TALLINN, ESTONIA / ACCESSWIRE / December 11, 2020 / The recent pandemic and world-wide mass lockdowns have led to ever-lasting changes in our everyday life. Chief among those is, arguably, the accelerating move toward online solutions. Conventional avenues of communications and dialogues, such as in-office meetings, or in-class lectures, are increasingly being replaced by their virtual counterparts (e.g., Zoom calls). Such a change poses a significant reliance on Internet connections. Indeed, network connection has now become a true necessity.
Poor connectivity in certain locations has been believed to have negative implications on not only business productivity, but also worsening socio-economic discrepancy. Consequently, being able to offer near-ubiquitous internet coverage has a tremendous impact on improving economic development and solving inequality issues. Indeed, a great number of both state-backed and non-government organizations have called for provisioning greater internet coverage and consistent connectivity worldwide.
5G networks are the latest innovations in the field of communication. They bring great promises, and attract an immense level of attention. These advances will enable a wide range of applications, including but not limited to Autonomous Vehicle and other IoT devices, TeleMedicine, Virtual and/or Augmented Reality. Even more, these technologies are classified as national security primitives by some governments. Such classification speaks loudly about the importance of 5G.
Let us now provide a brief technical overview of 5G. It is not necessarily a single technology. Rather, it is more proper to look at it as a cohort of technological advances that integrate previous generations cellular mobile systems, whilst at the same time taking full advantage of fixed networks for wireless access and backhaul. With 5G technology, all computing and communication resources, such as spectrum, infrastructure or high-performance computing platforms, can be made available as a service.
A key characteristic of the 5G evolution is Network Densification, especially with the popularity and ubiquity of high frequency yet poor propagation bands. A key challenge lies in how one could desify networking without increasing inter-cell interference. Papers and patents filed for 5G innovations suggest that these networks shall leverage high-frequency millimetre wave (mmW) spectrum. While mmW signals suffer from heavy pathloss in comparison with microwave signals, it is capable of enabling multi-Gbps data rates, albeit with smaller radii of 100-200m. This is thanks to the fact that such frequencies may accommodate much more bandwidth. Therefore, it is assumed that they will primarily be used for local hotspots, which may have implications on deployment costs.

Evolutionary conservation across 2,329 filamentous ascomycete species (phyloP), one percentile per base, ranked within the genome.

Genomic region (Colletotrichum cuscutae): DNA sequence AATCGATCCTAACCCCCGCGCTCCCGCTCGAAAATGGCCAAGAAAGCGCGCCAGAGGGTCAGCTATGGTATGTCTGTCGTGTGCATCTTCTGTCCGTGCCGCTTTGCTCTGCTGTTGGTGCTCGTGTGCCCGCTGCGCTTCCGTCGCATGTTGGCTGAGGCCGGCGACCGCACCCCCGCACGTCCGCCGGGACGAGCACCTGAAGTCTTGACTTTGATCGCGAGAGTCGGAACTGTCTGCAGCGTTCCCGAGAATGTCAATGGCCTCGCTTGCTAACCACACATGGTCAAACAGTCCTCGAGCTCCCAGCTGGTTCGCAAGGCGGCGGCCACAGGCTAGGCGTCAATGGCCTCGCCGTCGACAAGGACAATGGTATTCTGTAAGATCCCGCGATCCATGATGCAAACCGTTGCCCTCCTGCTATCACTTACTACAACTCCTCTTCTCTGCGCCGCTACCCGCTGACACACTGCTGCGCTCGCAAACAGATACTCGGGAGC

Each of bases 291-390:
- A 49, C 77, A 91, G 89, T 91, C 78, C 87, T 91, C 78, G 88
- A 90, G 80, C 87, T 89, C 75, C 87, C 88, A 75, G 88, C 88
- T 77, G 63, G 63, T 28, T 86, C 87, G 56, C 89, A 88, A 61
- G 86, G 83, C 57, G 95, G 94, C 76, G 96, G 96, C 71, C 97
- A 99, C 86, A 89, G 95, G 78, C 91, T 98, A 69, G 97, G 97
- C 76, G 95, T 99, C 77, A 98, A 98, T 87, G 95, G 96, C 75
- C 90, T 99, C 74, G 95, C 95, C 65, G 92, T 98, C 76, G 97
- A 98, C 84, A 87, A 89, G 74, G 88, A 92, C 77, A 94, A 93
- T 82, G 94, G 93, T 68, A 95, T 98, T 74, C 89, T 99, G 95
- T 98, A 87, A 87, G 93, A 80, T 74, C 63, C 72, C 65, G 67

Similar to other fancy innovative technologies, there is a race in implementing and provisioning 5G platforms. Huawei has taken a virtually unchallenged lead in the 5G race, and it is reported to have started the 6G network research. Clearly, these great innovative technologies are commercially available very soon. The question, however, remains, which is whether the mass can actually enjoy these great advances anytime soon. Indeed, a research article entitled "The cost, coverage and rollout implications of 5G infrastructure in Britain" from the University of Cambridge revealed that "(5G) coverage would reach 90% of the (Britain) population by 2027 with 50 Mbps, although the final 10% would see exponentially increasing costs making this proportion unlikely to be served by the market". That is a rather long duration for the mass (of one of the wealthiest countries on earth) to enjoy the sweetness of 5G technology, let alone folks from developing or third world countries.
Because of this 5G technology is at an early stage thus it's not reasonable for mass users and scale up ability for the first time. The payment methods and the gateways have been researching and developing for make it more friendly and popular to the market.
Fortunately, there exist a few initiatives that aim to bring 5G to the mass in a very near future. One example of such initiatives is the FlowCom project. They build atop the well-proven business model of Youtube, App Stores and the likes to channel capital resources from merchants and advertisers to pay for services enjoyed by the end-users. The only bits the end-users, or surfers, need to pay is their time and attention, for instance answering a survey or watching a short video of the merchants and/or advertisers. FlowCom's direction gives a rather positive look at how the mass can have their first-hand experience of 5G networks with little financial cost. It is interesting to see how they can pioneer this very niche market, and to what extent their model can benefit the users and developers of 5G technology.
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PR Advisor FlowCom